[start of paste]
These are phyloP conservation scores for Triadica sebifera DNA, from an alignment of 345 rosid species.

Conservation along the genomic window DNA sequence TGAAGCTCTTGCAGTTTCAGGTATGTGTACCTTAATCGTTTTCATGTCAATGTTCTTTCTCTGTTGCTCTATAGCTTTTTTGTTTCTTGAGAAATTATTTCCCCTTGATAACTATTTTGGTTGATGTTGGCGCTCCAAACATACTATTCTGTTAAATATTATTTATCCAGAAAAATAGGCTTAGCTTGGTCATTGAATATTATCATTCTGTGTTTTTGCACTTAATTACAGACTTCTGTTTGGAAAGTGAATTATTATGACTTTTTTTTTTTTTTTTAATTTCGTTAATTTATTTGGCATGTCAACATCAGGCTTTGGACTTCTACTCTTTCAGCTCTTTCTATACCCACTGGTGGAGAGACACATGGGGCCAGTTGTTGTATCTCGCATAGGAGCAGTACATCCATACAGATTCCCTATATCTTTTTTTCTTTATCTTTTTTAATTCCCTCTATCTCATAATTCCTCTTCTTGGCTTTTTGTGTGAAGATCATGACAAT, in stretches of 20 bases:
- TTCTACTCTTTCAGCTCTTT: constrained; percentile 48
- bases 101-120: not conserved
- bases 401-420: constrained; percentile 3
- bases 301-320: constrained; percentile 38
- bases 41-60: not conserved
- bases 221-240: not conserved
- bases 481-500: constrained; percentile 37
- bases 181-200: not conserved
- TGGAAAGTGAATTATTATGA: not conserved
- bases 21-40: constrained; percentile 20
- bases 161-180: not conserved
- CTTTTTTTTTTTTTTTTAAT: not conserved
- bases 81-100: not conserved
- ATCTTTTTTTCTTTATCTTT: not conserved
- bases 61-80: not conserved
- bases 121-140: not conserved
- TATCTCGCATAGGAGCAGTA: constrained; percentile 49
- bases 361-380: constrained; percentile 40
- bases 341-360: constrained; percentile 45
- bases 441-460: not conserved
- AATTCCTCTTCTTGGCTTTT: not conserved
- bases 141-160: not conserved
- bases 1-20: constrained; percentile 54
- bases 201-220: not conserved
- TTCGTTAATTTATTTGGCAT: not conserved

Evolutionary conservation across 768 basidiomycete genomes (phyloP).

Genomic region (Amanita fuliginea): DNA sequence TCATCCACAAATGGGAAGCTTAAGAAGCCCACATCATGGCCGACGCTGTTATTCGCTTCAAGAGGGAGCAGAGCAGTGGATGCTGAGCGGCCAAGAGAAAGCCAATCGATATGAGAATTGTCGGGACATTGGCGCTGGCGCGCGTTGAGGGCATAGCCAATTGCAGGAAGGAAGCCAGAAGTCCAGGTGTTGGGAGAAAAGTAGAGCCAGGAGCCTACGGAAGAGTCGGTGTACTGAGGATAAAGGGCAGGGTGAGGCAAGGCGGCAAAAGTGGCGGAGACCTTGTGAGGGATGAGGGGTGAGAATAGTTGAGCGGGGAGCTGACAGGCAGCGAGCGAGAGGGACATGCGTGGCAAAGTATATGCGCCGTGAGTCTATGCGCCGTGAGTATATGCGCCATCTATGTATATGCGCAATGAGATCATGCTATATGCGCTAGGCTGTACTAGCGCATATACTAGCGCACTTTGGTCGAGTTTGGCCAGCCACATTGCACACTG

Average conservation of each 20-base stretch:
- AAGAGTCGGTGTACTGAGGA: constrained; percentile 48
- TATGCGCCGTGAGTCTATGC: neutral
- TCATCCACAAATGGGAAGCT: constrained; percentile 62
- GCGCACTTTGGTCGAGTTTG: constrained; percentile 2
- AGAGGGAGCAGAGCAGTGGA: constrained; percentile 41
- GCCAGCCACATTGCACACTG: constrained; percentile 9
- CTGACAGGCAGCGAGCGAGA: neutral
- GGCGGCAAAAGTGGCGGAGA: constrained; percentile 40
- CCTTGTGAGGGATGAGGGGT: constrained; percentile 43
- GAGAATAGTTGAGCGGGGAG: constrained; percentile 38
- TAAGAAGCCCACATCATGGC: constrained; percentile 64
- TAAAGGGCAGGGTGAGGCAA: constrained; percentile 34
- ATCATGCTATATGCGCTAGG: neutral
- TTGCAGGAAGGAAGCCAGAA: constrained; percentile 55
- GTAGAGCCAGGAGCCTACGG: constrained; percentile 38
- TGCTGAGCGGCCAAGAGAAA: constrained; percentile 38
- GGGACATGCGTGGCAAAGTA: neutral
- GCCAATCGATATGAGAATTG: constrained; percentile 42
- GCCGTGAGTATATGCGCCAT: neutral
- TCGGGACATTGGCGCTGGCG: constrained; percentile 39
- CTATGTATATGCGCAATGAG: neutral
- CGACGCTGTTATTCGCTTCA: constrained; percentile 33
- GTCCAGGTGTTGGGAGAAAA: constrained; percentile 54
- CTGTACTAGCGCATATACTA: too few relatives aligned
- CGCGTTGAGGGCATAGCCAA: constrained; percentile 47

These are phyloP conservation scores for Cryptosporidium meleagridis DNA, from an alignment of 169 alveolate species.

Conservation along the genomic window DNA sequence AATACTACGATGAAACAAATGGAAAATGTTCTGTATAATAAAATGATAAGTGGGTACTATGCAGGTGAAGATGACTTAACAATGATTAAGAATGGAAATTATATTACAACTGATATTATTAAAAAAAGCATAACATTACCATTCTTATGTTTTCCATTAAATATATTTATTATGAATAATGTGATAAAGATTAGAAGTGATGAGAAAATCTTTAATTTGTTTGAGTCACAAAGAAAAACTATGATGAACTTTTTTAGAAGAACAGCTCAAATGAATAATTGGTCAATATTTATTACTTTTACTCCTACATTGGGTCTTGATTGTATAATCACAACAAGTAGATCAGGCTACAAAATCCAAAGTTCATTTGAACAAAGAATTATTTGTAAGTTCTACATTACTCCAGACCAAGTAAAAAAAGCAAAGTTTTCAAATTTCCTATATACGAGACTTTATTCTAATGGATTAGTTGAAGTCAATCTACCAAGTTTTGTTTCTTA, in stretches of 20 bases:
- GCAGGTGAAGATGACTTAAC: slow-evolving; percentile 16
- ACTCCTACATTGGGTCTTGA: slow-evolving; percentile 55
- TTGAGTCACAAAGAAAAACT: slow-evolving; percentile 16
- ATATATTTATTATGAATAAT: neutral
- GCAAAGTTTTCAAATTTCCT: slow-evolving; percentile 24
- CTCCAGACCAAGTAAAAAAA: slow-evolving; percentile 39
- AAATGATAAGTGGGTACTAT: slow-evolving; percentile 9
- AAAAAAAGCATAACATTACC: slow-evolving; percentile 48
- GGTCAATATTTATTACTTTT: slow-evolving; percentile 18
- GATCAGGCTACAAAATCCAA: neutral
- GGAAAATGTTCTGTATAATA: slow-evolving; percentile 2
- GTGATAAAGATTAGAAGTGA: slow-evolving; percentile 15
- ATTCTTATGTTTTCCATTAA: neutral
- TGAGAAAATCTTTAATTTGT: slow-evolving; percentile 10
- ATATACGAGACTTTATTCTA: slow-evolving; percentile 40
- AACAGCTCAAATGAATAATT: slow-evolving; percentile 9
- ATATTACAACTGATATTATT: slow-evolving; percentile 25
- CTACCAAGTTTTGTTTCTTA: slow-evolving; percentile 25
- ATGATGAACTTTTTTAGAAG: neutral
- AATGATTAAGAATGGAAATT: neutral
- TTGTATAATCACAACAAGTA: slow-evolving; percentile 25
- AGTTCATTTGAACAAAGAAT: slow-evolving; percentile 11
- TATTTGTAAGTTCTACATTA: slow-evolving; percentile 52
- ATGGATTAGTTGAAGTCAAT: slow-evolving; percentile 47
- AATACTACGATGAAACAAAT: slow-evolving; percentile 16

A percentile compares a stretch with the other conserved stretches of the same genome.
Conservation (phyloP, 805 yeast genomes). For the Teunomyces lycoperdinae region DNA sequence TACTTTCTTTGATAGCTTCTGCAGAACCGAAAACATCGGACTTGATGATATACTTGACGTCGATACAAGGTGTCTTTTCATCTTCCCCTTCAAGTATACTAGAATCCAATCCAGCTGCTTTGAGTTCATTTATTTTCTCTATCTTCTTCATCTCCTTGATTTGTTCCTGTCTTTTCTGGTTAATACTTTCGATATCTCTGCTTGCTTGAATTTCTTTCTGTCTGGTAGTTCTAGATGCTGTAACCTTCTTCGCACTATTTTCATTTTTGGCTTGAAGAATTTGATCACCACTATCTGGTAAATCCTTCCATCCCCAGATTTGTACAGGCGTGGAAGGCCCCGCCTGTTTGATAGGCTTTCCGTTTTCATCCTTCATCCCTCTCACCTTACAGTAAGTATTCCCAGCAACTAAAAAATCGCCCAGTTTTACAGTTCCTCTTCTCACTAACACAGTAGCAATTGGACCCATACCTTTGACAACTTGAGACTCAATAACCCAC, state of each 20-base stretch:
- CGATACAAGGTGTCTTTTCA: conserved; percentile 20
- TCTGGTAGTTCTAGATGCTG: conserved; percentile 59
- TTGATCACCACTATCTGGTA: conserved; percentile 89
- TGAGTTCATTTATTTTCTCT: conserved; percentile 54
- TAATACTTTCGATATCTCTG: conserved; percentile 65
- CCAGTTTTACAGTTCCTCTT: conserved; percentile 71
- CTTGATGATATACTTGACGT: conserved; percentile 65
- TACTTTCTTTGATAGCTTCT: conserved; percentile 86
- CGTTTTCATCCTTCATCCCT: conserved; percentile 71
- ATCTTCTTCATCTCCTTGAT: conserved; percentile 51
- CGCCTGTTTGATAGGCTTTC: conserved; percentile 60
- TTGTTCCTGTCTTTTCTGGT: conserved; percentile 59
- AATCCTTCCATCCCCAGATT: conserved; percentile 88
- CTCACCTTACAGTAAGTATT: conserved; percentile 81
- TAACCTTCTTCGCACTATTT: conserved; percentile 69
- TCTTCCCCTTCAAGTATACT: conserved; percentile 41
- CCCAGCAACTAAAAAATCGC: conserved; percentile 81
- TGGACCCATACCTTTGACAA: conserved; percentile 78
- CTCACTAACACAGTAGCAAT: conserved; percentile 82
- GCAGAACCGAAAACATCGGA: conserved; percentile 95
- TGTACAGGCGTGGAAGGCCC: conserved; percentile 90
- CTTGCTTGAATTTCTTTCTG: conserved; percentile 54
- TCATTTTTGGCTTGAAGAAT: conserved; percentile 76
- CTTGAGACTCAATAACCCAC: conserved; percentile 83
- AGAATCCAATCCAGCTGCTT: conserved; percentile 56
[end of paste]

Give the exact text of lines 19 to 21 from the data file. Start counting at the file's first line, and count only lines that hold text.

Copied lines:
- TATCTCGCATAGGAGCAGTA: constrained; percentile 49
- bases 361-380: constrained; percentile 40
- bases 341-360: constrained; percentile 45